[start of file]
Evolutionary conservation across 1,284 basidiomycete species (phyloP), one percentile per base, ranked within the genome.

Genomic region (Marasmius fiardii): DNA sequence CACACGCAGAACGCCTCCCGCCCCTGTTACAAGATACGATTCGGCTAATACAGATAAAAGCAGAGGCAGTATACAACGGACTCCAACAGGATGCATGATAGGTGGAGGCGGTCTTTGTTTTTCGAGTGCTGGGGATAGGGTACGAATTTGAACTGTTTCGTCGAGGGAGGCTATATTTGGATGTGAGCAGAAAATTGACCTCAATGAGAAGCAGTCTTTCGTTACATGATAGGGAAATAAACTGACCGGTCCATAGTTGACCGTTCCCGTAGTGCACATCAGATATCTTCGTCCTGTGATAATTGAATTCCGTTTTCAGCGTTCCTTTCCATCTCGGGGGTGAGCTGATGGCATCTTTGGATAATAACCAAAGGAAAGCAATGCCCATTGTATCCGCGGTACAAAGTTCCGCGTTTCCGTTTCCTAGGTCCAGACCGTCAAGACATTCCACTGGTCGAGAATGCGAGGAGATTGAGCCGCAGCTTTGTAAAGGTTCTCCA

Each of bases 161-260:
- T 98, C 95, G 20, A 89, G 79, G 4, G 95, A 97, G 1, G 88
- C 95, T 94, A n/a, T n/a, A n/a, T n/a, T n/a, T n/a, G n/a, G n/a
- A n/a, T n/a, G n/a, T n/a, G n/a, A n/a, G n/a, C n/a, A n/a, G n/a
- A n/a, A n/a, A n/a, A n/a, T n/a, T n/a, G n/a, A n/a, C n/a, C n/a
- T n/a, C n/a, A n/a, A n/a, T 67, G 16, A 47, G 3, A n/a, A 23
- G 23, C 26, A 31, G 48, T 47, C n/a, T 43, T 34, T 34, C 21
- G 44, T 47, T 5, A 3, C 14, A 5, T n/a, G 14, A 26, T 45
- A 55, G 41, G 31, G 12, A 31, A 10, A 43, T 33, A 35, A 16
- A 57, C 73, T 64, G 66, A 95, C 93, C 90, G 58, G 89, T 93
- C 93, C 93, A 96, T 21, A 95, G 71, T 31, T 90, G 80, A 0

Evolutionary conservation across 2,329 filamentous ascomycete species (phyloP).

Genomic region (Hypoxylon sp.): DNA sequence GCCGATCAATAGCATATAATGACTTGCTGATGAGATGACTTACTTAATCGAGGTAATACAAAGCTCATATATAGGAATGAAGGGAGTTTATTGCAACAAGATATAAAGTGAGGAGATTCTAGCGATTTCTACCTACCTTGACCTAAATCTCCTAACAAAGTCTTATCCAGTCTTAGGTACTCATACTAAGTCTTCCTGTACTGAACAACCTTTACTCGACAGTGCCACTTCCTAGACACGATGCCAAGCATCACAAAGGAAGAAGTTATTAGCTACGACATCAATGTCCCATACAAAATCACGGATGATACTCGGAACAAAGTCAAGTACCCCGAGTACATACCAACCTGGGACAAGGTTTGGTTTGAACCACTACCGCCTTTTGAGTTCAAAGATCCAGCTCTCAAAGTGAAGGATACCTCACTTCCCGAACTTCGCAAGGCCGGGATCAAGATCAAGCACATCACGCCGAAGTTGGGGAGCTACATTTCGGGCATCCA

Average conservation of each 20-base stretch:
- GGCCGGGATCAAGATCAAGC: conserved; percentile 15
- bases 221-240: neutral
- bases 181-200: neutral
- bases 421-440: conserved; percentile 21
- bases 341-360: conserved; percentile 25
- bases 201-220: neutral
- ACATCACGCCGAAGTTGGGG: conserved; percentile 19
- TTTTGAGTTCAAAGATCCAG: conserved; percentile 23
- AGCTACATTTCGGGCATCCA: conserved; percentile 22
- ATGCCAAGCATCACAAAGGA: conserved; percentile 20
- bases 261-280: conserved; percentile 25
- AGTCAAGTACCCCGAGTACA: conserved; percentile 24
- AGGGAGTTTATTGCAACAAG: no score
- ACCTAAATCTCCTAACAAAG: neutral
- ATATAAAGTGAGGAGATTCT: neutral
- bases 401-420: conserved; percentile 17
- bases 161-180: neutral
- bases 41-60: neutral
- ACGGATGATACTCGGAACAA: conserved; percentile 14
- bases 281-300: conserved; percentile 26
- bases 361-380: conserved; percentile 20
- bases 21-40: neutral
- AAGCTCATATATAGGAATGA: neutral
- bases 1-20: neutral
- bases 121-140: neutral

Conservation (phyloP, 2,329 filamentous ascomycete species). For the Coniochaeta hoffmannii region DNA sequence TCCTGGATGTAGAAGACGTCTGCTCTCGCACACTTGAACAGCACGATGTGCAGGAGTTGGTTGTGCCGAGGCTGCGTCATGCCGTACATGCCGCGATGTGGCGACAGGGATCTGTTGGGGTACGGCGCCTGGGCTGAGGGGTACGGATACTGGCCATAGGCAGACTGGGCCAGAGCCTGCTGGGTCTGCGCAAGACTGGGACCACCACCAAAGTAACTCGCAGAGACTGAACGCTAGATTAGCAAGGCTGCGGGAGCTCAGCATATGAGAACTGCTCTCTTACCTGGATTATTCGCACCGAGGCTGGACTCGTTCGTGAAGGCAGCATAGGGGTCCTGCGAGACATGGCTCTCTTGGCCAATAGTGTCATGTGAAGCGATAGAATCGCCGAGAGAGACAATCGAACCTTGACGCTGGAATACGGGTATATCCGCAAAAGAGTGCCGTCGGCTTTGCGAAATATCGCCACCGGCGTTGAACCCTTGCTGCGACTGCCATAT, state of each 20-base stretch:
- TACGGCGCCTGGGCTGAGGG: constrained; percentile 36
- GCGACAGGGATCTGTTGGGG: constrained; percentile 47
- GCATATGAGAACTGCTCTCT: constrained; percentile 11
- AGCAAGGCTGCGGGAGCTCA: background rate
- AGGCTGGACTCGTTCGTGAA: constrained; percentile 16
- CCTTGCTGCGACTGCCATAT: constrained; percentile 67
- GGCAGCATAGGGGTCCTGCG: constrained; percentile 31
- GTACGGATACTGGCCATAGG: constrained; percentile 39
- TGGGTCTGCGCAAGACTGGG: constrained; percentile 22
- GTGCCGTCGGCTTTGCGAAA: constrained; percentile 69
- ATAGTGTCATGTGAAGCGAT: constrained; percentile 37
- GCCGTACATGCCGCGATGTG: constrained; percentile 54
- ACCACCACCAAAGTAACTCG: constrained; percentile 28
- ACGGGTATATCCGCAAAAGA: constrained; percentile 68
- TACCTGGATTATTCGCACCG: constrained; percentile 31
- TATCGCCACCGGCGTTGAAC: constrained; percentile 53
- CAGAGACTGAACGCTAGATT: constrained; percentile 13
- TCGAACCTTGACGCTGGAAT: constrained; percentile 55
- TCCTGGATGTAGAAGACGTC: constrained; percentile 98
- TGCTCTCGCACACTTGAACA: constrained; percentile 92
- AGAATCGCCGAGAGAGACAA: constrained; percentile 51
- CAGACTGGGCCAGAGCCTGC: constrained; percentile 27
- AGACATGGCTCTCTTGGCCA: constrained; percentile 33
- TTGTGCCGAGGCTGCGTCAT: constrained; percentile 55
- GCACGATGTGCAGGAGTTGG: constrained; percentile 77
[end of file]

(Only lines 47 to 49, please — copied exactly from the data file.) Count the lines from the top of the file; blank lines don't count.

- AGGCTGGACTCGTTCGTGAA: constrained; percentile 16
- CCTTGCTGCGACTGCCATAT: constrained; percentile 67
- GGCAGCATAGGGGTCCTGCG: constrained; percentile 31